A recent survey by the Federal Reserve Bank of Boston confirms that limited job opportunities and federal, state, and local budget cuts pose significant problems for low and moderate-income communities and the organizations that serve them. Asked to identify the top 3 challenges facing low- and moderate- ncome communities in New England, the availability of job opportunities ranked at the top (69% of respondents) while state and local budget cuts (42%) and federal budget cuts (38%) ranked second and third respectively. These were followed by access to affordable housing (34%), adult workforce development (23%), and K-12 education (18%).
Perhaps more troubling, the survey shows that most indicators are moving in the wrong direction compared to a year ago and to the 2nd quarter of 2011.
Full disclosure, I serve on the Federal Reserve Bank of Boston’s Community Development Advisory Committee. Unfortunately, today’s Maine Economic Forecast for 2012 from Muskie School of Public Service and noted economist Charles Colgan presents an even bleaker picture.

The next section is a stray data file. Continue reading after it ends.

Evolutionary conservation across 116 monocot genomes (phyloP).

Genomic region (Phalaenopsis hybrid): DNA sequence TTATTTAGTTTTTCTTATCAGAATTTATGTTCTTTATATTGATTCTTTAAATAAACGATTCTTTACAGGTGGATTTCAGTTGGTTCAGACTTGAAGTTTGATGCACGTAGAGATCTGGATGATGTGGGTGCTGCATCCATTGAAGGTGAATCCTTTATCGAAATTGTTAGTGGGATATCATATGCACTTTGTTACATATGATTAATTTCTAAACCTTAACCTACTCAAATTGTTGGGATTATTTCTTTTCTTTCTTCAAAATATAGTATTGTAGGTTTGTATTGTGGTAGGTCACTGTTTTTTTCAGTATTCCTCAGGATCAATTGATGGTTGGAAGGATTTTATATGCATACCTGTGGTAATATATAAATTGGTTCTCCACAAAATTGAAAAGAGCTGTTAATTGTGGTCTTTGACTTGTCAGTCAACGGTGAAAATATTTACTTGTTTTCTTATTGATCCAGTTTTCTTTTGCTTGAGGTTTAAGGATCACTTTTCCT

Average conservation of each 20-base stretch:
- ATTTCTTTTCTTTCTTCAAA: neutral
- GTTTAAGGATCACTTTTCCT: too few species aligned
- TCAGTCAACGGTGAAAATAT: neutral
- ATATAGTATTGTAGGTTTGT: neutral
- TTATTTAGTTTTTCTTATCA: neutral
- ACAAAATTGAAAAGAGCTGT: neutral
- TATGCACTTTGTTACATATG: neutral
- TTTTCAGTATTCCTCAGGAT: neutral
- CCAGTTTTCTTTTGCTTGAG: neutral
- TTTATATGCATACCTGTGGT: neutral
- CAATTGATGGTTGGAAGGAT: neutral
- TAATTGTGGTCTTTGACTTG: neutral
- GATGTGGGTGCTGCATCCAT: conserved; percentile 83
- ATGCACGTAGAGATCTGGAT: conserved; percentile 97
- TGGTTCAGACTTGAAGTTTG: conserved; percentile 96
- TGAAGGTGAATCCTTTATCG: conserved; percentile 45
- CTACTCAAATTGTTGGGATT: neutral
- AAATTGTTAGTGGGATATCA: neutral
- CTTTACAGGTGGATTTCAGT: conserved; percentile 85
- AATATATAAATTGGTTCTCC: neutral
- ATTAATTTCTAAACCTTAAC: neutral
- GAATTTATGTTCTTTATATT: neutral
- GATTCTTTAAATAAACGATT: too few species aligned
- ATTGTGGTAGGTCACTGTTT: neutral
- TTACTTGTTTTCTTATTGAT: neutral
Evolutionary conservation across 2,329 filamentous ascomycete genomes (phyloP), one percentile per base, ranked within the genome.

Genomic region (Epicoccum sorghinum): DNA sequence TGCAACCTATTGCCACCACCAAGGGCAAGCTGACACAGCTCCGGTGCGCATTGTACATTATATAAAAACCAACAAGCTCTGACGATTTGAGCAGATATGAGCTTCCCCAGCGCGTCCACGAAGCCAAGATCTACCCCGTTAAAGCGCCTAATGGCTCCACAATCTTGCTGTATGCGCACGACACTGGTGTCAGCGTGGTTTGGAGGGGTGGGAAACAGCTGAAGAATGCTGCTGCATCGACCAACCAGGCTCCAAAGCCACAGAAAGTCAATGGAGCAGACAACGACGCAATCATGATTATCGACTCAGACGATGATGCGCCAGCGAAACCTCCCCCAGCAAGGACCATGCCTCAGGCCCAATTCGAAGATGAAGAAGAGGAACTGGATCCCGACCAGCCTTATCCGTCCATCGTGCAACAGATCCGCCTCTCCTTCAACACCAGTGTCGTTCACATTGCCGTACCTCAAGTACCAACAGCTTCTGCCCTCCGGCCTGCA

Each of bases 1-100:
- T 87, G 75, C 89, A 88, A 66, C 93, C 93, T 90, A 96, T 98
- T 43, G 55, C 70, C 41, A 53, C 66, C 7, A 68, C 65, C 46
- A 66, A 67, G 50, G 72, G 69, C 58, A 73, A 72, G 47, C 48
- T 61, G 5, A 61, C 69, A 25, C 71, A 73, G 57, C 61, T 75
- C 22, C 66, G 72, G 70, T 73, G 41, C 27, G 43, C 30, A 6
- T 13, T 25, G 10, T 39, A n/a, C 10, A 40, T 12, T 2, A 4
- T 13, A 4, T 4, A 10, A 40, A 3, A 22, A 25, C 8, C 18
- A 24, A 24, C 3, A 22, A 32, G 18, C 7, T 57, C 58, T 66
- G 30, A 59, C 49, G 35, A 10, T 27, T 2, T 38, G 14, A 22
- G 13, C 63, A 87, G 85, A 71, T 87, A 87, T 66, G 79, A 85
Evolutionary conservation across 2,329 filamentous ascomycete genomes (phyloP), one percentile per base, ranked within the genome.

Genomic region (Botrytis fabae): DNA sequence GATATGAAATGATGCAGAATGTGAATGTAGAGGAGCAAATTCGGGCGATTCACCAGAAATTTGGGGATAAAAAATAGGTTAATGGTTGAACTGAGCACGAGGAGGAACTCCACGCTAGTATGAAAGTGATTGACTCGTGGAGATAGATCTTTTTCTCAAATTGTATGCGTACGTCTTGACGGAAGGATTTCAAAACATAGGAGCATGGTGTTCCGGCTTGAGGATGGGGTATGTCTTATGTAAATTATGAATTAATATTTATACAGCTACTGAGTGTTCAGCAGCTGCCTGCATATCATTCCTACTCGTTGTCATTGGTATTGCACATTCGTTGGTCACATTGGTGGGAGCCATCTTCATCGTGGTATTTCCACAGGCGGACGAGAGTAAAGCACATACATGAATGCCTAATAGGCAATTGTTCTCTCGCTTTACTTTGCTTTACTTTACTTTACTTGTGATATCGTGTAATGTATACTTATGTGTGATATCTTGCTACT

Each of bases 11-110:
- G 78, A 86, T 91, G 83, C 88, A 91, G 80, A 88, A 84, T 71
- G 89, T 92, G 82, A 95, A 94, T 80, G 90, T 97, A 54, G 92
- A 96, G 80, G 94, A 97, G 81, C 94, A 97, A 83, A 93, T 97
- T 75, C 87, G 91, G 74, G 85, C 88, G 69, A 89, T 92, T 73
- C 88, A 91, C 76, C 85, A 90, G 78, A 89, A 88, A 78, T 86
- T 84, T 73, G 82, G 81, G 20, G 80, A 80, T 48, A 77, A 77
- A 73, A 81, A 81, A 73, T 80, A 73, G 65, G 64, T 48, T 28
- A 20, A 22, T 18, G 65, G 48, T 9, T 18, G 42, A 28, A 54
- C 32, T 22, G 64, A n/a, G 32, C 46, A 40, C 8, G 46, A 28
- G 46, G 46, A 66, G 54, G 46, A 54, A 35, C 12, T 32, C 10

Clearly, jobs and support for the people struggling to make ends meet in this brutal economic climate will remain in the forefront of public policy debate here in Maine for the foreseeable future. The current debate over the LePage Administration’s proposal to cut $220 million in cuts to the Department of Health and Human Services budget is a test of the direction Maine will take toward these challenges. We have the capacity to respond to these challenges in a way that minimizes the recession’s impact on Mainers, creates jobs, and enhances future economic prospects. Doing so requires our political leaders to move beyond ideology and anecdotes to craft solutions that are based on credible information and analysis.